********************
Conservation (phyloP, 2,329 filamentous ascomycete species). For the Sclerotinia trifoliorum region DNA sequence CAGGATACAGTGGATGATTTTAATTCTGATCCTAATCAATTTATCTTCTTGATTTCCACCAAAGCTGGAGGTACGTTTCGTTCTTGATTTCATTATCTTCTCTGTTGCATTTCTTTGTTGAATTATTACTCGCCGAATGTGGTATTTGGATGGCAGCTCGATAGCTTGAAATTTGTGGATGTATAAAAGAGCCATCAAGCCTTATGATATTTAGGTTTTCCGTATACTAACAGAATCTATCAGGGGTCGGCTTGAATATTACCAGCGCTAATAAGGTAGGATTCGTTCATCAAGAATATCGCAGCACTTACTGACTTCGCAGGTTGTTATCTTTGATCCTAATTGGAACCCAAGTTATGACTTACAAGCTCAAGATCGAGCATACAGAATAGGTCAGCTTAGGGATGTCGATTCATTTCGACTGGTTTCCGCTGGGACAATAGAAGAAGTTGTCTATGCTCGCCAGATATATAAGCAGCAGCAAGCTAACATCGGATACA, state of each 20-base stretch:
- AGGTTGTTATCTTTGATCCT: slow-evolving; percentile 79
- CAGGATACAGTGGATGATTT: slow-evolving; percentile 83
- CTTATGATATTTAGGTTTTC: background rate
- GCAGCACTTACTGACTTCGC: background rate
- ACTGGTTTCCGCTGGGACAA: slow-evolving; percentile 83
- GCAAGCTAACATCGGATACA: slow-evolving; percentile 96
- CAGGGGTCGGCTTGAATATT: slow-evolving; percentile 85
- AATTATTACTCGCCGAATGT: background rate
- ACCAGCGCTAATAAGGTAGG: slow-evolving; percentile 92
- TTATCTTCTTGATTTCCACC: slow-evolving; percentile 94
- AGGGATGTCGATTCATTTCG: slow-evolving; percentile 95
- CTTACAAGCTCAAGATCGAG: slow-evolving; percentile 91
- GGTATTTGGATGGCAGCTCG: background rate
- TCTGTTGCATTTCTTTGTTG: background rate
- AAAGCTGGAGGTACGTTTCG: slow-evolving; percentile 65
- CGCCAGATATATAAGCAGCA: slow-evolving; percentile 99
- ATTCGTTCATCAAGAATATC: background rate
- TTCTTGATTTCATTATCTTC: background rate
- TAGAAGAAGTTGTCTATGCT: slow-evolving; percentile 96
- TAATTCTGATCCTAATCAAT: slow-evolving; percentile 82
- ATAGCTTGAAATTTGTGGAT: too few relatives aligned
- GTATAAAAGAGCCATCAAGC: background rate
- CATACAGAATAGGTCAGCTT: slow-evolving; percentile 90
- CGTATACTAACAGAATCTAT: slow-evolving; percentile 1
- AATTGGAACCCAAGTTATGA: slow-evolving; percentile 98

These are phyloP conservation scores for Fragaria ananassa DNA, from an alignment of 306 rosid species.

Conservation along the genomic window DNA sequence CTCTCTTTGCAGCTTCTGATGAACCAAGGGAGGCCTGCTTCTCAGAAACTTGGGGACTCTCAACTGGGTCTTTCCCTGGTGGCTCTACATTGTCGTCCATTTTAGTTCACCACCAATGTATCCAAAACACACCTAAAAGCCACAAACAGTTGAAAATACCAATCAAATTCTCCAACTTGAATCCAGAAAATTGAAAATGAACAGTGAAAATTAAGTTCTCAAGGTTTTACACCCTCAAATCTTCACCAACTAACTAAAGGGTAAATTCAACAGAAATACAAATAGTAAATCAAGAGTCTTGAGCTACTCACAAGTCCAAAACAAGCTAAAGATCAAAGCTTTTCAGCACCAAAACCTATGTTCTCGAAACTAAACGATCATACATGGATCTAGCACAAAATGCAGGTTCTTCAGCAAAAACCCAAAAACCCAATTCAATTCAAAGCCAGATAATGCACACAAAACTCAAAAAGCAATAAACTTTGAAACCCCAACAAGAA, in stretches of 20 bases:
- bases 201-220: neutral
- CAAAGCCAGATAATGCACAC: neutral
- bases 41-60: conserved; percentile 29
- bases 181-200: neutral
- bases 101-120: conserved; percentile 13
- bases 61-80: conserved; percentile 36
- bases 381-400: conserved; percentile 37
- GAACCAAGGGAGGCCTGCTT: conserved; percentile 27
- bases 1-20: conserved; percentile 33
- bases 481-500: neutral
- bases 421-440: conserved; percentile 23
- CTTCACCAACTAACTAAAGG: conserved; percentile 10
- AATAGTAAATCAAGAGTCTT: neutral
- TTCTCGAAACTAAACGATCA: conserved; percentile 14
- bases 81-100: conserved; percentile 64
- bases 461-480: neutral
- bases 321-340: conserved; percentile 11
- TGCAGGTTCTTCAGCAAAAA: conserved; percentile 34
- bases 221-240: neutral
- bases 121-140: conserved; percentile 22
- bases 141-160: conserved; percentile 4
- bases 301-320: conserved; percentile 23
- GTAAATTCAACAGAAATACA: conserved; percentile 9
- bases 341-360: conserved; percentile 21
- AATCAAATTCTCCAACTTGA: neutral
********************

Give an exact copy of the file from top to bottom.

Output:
Conservation (phyloP, 2,329 filamentous ascomycete species). For the Sclerotinia trifoliorum region DNA sequence CAGGATACAGTGGATGATTTTAATTCTGATCCTAATCAATTTATCTTCTTGATTTCCACCAAAGCTGGAGGTACGTTTCGTTCTTGATTTCATTATCTTCTCTGTTGCATTTCTTTGTTGAATTATTACTCGCCGAATGTGGTATTTGGATGGCAGCTCGATAGCTTGAAATTTGTGGATGTATAAAAGAGCCATCAAGCCTTATGATATTTAGGTTTTCCGTATACTAACAGAATCTATCAGGGGTCGGCTTGAATATTACCAGCGCTAATAAGGTAGGATTCGTTCATCAAGAATATCGCAGCACTTACTGACTTCGCAGGTTGTTATCTTTGATCCTAATTGGAACCCAAGTTATGACTTACAAGCTCAAGATCGAGCATACAGAATAGGTCAGCTTAGGGATGTCGATTCATTTCGACTGGTTTCCGCTGGGACAATAGAAGAAGTTGTCTATGCTCGCCAGATATATAAGCAGCAGCAAGCTAACATCGGATACA, state of each 20-base stretch:
- AGGTTGTTATCTTTGATCCT: slow-evolving; percentile 79
- CAGGATACAGTGGATGATTT: slow-evolving; percentile 83
- CTTATGATATTTAGGTTTTC: background rate
- GCAGCACTTACTGACTTCGC: background rate
- ACTGGTTTCCGCTGGGACAA: slow-evolving; percentile 83
- GCAAGCTAACATCGGATACA: slow-evolving; percentile 96
- CAGGGGTCGGCTTGAATATT: slow-evolving; percentile 85
- AATTATTACTCGCCGAATGT: background rate
- ACCAGCGCTAATAAGGTAGG: slow-evolving; percentile 92
- TTATCTTCTTGATTTCCACC: slow-evolving; percentile 94
- AGGGATGTCGATTCATTTCG: slow-evolving; percentile 95
- CTTACAAGCTCAAGATCGAG: slow-evolving; percentile 91
- GGTATTTGGATGGCAGCTCG: background rate
- TCTGTTGCATTTCTTTGTTG: background rate
- AAAGCTGGAGGTACGTTTCG: slow-evolving; percentile 65
- CGCCAGATATATAAGCAGCA: slow-evolving; percentile 99
- ATTCGTTCATCAAGAATATC: background rate
- TTCTTGATTTCATTATCTTC: background rate
- TAGAAGAAGTTGTCTATGCT: slow-evolving; percentile 96
- TAATTCTGATCCTAATCAAT: slow-evolving; percentile 82
- ATAGCTTGAAATTTGTGGAT: too few relatives aligned
- GTATAAAAGAGCCATCAAGC: background rate
- CATACAGAATAGGTCAGCTT: slow-evolving; percentile 90
- CGTATACTAACAGAATCTAT: slow-evolving; percentile 1
- AATTGGAACCCAAGTTATGA: slow-evolving; percentile 98

These are phyloP conservation scores for Fragaria ananassa DNA, from an alignment of 306 rosid species.

Conservation along the genomic window DNA sequence CTCTCTTTGCAGCTTCTGATGAACCAAGGGAGGCCTGCTTCTCAGAAACTTGGGGACTCTCAACTGGGTCTTTCCCTGGTGGCTCTACATTGTCGTCCATTTTAGTTCACCACCAATGTATCCAAAACACACCTAAAAGCCACAAACAGTTGAAAATACCAATCAAATTCTCCAACTTGAATCCAGAAAATTGAAAATGAACAGTGAAAATTAAGTTCTCAAGGTTTTACACCCTCAAATCTTCACCAACTAACTAAAGGGTAAATTCAACAGAAATACAAATAGTAAATCAAGAGTCTTGAGCTACTCACAAGTCCAAAACAAGCTAAAGATCAAAGCTTTTCAGCACCAAAACCTATGTTCTCGAAACTAAACGATCATACATGGATCTAGCACAAAATGCAGGTTCTTCAGCAAAAACCCAAAAACCCAATTCAATTCAAAGCCAGATAATGCACACAAAACTCAAAAAGCAATAAACTTTGAAACCCCAACAAGAA, in stretches of 20 bases:
- bases 201-220: neutral
- CAAAGCCAGATAATGCACAC: neutral
- bases 41-60: conserved; percentile 29
- bases 181-200: neutral
- bases 101-120: conserved; percentile 13
- bases 61-80: conserved; percentile 36
- bases 381-400: conserved; percentile 37
- GAACCAAGGGAGGCCTGCTT: conserved; percentile 27
- bases 1-20: conserved; percentile 33
- bases 481-500: neutral
- bases 421-440: conserved; percentile 23
- CTTCACCAACTAACTAAAGG: conserved; percentile 10
- AATAGTAAATCAAGAGTCTT: neutral
- TTCTCGAAACTAAACGATCA: conserved; percentile 14
- bases 81-100: conserved; percentile 64
- bases 461-480: neutral
- bases 321-340: conserved; percentile 11
- TGCAGGTTCTTCAGCAAAAA: conserved; percentile 34
- bases 221-240: neutral
- bases 121-140: conserved; percentile 22
- bases 141-160: conserved; percentile 4
- bases 301-320: conserved; percentile 23
- GTAAATTCAACAGAAATACA: conserved; percentile 9
- bases 341-360: conserved; percentile 21
- AATCAAATTCTCCAACTTGA: neutral